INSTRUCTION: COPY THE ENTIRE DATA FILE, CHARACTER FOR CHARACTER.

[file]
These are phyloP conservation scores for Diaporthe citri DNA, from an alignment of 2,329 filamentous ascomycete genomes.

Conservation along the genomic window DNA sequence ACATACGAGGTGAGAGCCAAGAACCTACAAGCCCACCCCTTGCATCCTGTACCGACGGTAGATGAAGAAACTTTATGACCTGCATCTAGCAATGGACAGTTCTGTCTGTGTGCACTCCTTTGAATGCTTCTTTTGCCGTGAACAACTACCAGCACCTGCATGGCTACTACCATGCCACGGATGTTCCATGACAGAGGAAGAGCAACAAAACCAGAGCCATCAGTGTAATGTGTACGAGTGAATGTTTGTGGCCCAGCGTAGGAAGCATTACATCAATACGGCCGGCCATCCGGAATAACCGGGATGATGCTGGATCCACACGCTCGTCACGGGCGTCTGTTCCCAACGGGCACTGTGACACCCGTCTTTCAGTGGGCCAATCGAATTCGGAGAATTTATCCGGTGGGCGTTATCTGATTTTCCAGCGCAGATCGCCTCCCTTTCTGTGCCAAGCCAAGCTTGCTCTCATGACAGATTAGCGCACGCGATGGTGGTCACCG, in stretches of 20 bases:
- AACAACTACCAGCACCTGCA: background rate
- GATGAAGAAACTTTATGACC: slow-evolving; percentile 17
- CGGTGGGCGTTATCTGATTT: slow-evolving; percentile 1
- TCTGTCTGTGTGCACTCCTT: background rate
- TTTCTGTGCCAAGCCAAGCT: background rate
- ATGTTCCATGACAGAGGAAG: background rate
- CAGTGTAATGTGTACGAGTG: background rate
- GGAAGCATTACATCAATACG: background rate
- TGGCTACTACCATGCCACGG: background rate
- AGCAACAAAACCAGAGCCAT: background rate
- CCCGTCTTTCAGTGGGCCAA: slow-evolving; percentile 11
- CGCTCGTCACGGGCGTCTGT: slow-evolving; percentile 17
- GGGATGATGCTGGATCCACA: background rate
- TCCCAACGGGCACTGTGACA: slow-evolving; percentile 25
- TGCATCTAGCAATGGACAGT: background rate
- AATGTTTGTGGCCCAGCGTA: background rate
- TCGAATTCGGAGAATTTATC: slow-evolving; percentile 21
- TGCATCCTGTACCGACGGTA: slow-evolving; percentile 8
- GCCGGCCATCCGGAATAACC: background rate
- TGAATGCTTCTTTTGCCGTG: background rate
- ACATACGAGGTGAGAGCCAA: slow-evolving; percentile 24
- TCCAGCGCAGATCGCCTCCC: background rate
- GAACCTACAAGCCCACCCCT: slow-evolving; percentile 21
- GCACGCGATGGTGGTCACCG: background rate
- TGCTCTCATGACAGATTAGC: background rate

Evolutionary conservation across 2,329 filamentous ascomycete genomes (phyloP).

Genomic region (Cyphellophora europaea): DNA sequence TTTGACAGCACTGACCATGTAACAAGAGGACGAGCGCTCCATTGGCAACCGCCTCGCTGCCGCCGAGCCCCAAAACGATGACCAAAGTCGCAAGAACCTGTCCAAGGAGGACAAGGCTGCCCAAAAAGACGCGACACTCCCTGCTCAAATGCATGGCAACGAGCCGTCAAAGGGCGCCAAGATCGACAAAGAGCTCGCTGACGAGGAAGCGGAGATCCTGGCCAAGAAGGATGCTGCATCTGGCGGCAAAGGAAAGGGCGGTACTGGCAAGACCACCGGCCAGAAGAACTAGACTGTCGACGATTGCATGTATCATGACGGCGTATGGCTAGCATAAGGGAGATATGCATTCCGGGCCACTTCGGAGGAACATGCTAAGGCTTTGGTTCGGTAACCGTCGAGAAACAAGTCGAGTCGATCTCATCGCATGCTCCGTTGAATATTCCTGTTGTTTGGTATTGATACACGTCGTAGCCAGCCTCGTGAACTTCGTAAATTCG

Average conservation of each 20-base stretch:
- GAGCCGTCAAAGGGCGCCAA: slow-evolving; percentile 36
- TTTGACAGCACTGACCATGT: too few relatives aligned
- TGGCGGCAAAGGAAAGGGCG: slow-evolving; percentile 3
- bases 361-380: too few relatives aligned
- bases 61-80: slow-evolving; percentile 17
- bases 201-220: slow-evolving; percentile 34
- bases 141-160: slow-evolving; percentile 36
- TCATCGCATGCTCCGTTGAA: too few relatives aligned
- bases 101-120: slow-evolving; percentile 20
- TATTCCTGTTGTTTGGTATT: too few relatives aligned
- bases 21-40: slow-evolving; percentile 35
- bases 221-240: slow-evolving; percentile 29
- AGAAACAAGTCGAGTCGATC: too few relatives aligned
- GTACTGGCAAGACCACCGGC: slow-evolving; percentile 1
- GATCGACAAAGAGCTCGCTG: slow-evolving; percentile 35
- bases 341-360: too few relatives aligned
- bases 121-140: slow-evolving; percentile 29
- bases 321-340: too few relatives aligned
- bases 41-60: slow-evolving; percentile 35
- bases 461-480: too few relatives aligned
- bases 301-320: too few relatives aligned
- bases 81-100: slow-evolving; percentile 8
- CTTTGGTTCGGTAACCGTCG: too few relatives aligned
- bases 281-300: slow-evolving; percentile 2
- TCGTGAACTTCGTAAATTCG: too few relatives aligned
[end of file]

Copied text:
These are phyloP conservation scores for Diaporthe citri DNA, from an alignment of 2,329 filamentous ascomycete genomes.

Conservation along the genomic window DNA sequence ACATACGAGGTGAGAGCCAAGAACCTACAAGCCCACCCCTTGCATCCTGTACCGACGGTAGATGAAGAAACTTTATGACCTGCATCTAGCAATGGACAGTTCTGTCTGTGTGCACTCCTTTGAATGCTTCTTTTGCCGTGAACAACTACCAGCACCTGCATGGCTACTACCATGCCACGGATGTTCCATGACAGAGGAAGAGCAACAAAACCAGAGCCATCAGTGTAATGTGTACGAGTGAATGTTTGTGGCCCAGCGTAGGAAGCATTACATCAATACGGCCGGCCATCCGGAATAACCGGGATGATGCTGGATCCACACGCTCGTCACGGGCGTCTGTTCCCAACGGGCACTGTGACACCCGTCTTTCAGTGGGCCAATCGAATTCGGAGAATTTATCCGGTGGGCGTTATCTGATTTTCCAGCGCAGATCGCCTCCCTTTCTGTGCCAAGCCAAGCTTGCTCTCATGACAGATTAGCGCACGCGATGGTGGTCACCG, in stretches of 20 bases:
- AACAACTACCAGCACCTGCA: background rate
- GATGAAGAAACTTTATGACC: slow-evolving; percentile 17
- CGGTGGGCGTTATCTGATTT: slow-evolving; percentile 1
- TCTGTCTGTGTGCACTCCTT: background rate
- TTTCTGTGCCAAGCCAAGCT: background rate
- ATGTTCCATGACAGAGGAAG: background rate
- CAGTGTAATGTGTACGAGTG: background rate
- GGAAGCATTACATCAATACG: background rate
- TGGCTACTACCATGCCACGG: background rate
- AGCAACAAAACCAGAGCCAT: background rate
- CCCGTCTTTCAGTGGGCCAA: slow-evolving; percentile 11
- CGCTCGTCACGGGCGTCTGT: slow-evolving; percentile 17
- GGGATGATGCTGGATCCACA: background rate
- TCCCAACGGGCACTGTGACA: slow-evolving; percentile 25
- TGCATCTAGCAATGGACAGT: background rate
- AATGTTTGTGGCCCAGCGTA: background rate
- TCGAATTCGGAGAATTTATC: slow-evolving; percentile 21
- TGCATCCTGTACCGACGGTA: slow-evolving; percentile 8
- GCCGGCCATCCGGAATAACC: background rate
- TGAATGCTTCTTTTGCCGTG: background rate
- ACATACGAGGTGAGAGCCAA: slow-evolving; percentile 24
- TCCAGCGCAGATCGCCTCCC: background rate
- GAACCTACAAGCCCACCCCT: slow-evolving; percentile 21
- GCACGCGATGGTGGTCACCG: background rate
- TGCTCTCATGACAGATTAGC: background rate

Evolutionary conservation across 2,329 filamentous ascomycete genomes (phyloP).

Genomic region (Cyphellophora europaea): DNA sequence TTTGACAGCACTGACCATGTAACAAGAGGACGAGCGCTCCATTGGCAACCGCCTCGCTGCCGCCGAGCCCCAAAACGATGACCAAAGTCGCAAGAACCTGTCCAAGGAGGACAAGGCTGCCCAAAAAGACGCGACACTCCCTGCTCAAATGCATGGCAACGAGCCGTCAAAGGGCGCCAAGATCGACAAAGAGCTCGCTGACGAGGAAGCGGAGATCCTGGCCAAGAAGGATGCTGCATCTGGCGGCAAAGGAAAGGGCGGTACTGGCAAGACCACCGGCCAGAAGAACTAGACTGTCGACGATTGCATGTATCATGACGGCGTATGGCTAGCATAAGGGAGATATGCATTCCGGGCCACTTCGGAGGAACATGCTAAGGCTTTGGTTCGGTAACCGTCGAGAAACAAGTCGAGTCGATCTCATCGCATGCTCCGTTGAATATTCCTGTTGTTTGGTATTGATACACGTCGTAGCCAGCCTCGTGAACTTCGTAAATTCG

Average conservation of each 20-base stretch:
- GAGCCGTCAAAGGGCGCCAA: slow-evolving; percentile 36
- TTTGACAGCACTGACCATGT: too few relatives aligned
- TGGCGGCAAAGGAAAGGGCG: slow-evolving; percentile 3
- bases 361-380: too few relatives aligned
- bases 61-80: slow-evolving; percentile 17
- bases 201-220: slow-evolving; percentile 34
- bases 141-160: slow-evolving; percentile 36
- TCATCGCATGCTCCGTTGAA: too few relatives aligned
- bases 101-120: slow-evolving; percentile 20
- TATTCCTGTTGTTTGGTATT: too few relatives aligned
- bases 21-40: slow-evolving; percentile 35
- bases 221-240: slow-evolving; percentile 29
- AGAAACAAGTCGAGTCGATC: too few relatives aligned
- GTACTGGCAAGACCACCGGC: slow-evolving; percentile 1
- GATCGACAAAGAGCTCGCTG: slow-evolving; percentile 35
- bases 341-360: too few relatives aligned
- bases 121-140: slow-evolving; percentile 29
- bases 321-340: too few relatives aligned
- bases 41-60: slow-evolving; percentile 35
- bases 461-480: too few relatives aligned
- bases 301-320: too few relatives aligned
- bases 81-100: slow-evolving; percentile 8
- CTTTGGTTCGGTAACCGTCG: too few relatives aligned
- bases 281-300: slow-evolving; percentile 2
- TCGTGAACTTCGTAAATTCG: too few relatives aligned